|Median household income:||$17,070|
|Median age:||35 years old|
|Bayview Apartments||Castro Apartments||Financial District Apartments|
|Glen Park Apartments||Marina Apartments||Mission Apartments|
|Nob Hill Apartments||Noe Valley Apartments||North Beach Apartments|
|Ocean View Apartments||Pacific Heights Apartments||Potrero Hill Apartments|
|Russian Hill Apartments||SOMA Apartments||Twin Peaks Apartments|
Welcome to Lower Pacific (or Pac) Heights, one of San Francisco's most upscale neighborhoods. It's been through a couple name changes over the years, so you might hear it called Upper Fillmore or Western Addition. The new-ish name reflects the neighborhood's similarity to Pacific Heights, its wealthy big sister. Lower Pac Heights provides San Francisco luxury living at a slightly lower price tag than Pacific Heights. This quiet, mostly residential neighborhood is known for its impeccably kept Victorian mansions. Lower Pac Heights is also home to Japantown, a six-block 'Little Osaka' that features a large Japanese shopping mall. Despite its small size and residential focus, there's a solid selection of restaurants and high-fashion boutiques here. Most of the shops and eateries, including the internationally-acclaimed restaurants SPQR and State Bird Provisions, are on Fillmore Street. Nearby Geary Street serves residents' nightlife needs.
Lower Pacific Heights is between California Street to the north, Geary Street to the south, Presidio Avenue to the west, and Van Ness Avenue to the east. This is a walkable neighborhood with multiple grocery stores, restaurants and shops. The Downtown Financial District is just 2.2 miles away and is accessible by public transportation via the MUNI (San Francisco's Municipal Transportation System) 1 line. The area's central location and multiple MUNI stops make it a great home base for city exploration.
Lower Pacific Heights is popular with people who have children, because of it's proximity to excellent Pacific Heights schools. Though technically a couple of blocks outside of the neighborhood's boundary, Lafayette and Alta Plaza parks offer playgrounds, tennis courts and views of the bay and Alcatraz Island. Though it is one of the quieter neighborhoods in the city, it's still home to a large number of young, childless professionals who like being close to the action while still being able to enjoy a tranquil environment.
With 60% of its residents holding bachelor's degrees or higher, Lower Pacific Heights is a well-educated neighborhood. Just over 17% of population is married, and the median age here is 35 years old, which is slightly lower than many other neighborhoods.
Lower Pacific Heights is 2.2 miles from the Financial District, which is easily accessible by public transportation using the MUNI 1 line. There's a conveniently located MUNI stop at Geary and Fillmore, providing easy access to the rest of the city and to BART (Bay Area Rapid Transit), the commuter train to Silicon Valley. A public transportation commute to Silicon Valley takes about two hours.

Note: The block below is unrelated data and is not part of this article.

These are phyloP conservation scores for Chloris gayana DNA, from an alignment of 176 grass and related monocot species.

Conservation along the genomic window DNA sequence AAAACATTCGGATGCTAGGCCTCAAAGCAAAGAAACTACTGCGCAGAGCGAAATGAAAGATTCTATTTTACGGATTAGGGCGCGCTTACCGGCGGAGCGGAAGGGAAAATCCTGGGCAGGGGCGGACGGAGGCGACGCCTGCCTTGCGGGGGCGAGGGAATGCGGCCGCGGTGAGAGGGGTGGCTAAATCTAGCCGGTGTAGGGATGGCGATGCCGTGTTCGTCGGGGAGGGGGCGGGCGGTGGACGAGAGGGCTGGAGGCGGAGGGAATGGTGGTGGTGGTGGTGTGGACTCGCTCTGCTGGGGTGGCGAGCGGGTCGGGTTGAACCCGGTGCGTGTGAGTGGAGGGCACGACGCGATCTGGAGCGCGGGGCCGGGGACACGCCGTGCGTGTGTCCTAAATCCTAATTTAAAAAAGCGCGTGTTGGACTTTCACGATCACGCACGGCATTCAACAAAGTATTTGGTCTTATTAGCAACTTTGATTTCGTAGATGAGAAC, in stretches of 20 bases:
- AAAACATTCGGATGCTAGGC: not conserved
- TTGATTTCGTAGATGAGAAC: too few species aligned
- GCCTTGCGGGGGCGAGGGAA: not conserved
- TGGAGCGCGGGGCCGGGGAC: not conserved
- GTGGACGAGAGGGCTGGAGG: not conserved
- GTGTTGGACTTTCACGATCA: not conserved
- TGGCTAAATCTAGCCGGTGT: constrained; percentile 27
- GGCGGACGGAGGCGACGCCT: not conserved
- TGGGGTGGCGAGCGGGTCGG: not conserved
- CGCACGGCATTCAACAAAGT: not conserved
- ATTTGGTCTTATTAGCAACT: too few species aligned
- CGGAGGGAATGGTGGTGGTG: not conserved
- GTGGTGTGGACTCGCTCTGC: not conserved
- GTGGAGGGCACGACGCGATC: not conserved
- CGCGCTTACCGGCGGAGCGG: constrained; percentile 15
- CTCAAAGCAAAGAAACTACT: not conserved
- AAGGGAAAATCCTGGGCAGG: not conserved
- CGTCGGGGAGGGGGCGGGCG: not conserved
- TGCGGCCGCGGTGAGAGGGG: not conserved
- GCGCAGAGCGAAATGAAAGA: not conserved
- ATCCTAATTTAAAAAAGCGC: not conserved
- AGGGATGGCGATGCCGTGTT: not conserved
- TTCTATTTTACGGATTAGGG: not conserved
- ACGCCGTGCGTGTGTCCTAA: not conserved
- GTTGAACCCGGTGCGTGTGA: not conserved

Although luxury shopping is a popular activity in this neighborhood, life in Lower Pacific Heights offers much more. The area was made for afternoon strolls and people-watching at sidewalk cafes. Laurel Village on California Street features practical destinations, such as grocery stores and banks, as well as a variety of cafes. Japantown offers not only authentic Japanese cuisine and shopping, but also the Sundance Kabuki Theater, which is popular for its independent film screenings. The Northern California Cherry Blossom Festival is held here for two weeks in April, and the Nihonmachi Street Fair in August is a celebration of a 'melting pot' of Asian-Pacific cultures. In the evening, The Boom Boom Room on Fillmore Street offers live roots music.
Some of the city's most beautiful Victorian-style homes are in Lower Pacific Heights; Stick, Italiante and Queen Anne architecture from 1800 to the early 1900s dominate. Lower Pac Heights started as a middle-class, family neighborhood developed to serve the needs of a growing city. The neighborhood survived the fires caused by the catastrophic 1906 earthquake, because prior to the disaster the city had intentionally demolished buildings along Van Ness Avenue to the east. This established a fireline that protected it. In the late 1980s, Lower Pacific Heights started to draw a younger, hipper demographic, and the chic shops and trendy restaurants followed as a result. Today, the neighborhood is still a family-friendly spot, even as it escalates in price and prestige.
Despite a quiet and residential history, there are several notable addresses in Lower Pacific Heights: 2080 Washington St. - The Spreckels Mansion is home to best-selling romance author Danielle Steel. 1709 Broderick - The exterior of this house was featured as home to the Tanner family of the late 80s and early 90s hit television show Full House. 2066 Pine St. - The Madame C.J. Walker Home for Girls was named after the first African American woman to become a millionaire. Today it is a city landmark. 1405 Sutter St. - The office of the General Consulate of Spain is here.